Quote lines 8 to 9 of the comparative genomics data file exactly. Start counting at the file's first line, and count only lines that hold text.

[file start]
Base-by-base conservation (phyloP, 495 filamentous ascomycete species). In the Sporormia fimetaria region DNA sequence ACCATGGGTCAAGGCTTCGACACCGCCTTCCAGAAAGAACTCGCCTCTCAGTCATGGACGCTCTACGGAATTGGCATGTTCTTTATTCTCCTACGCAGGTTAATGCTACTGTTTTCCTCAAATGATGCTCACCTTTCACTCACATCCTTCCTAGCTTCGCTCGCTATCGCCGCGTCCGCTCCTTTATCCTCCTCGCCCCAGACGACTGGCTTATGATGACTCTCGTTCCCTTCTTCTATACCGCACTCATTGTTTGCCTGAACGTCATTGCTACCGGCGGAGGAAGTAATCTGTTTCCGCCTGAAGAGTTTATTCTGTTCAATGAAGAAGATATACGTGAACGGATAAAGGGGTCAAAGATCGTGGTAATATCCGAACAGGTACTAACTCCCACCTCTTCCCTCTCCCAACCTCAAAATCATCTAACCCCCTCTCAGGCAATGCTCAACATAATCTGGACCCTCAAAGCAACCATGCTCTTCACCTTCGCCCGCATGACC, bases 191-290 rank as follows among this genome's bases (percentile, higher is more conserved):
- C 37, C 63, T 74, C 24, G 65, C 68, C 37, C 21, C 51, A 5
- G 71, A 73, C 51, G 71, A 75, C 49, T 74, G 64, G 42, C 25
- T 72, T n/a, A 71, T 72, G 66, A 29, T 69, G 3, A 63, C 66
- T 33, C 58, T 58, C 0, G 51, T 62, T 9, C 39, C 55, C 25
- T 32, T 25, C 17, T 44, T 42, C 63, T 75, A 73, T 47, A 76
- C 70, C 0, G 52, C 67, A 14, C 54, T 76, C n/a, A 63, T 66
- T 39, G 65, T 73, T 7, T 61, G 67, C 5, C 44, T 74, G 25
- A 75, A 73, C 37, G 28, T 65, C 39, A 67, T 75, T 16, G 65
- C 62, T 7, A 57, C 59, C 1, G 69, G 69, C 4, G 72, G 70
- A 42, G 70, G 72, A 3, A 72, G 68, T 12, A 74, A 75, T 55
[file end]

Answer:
- T 39, G 65, T 73, T 7, T 61, G 67, C 5, C 44, T 74, G 25
- A 75, A 73, C 37, G 28, T 65, C 39, A 67, T 75, T 16, G 65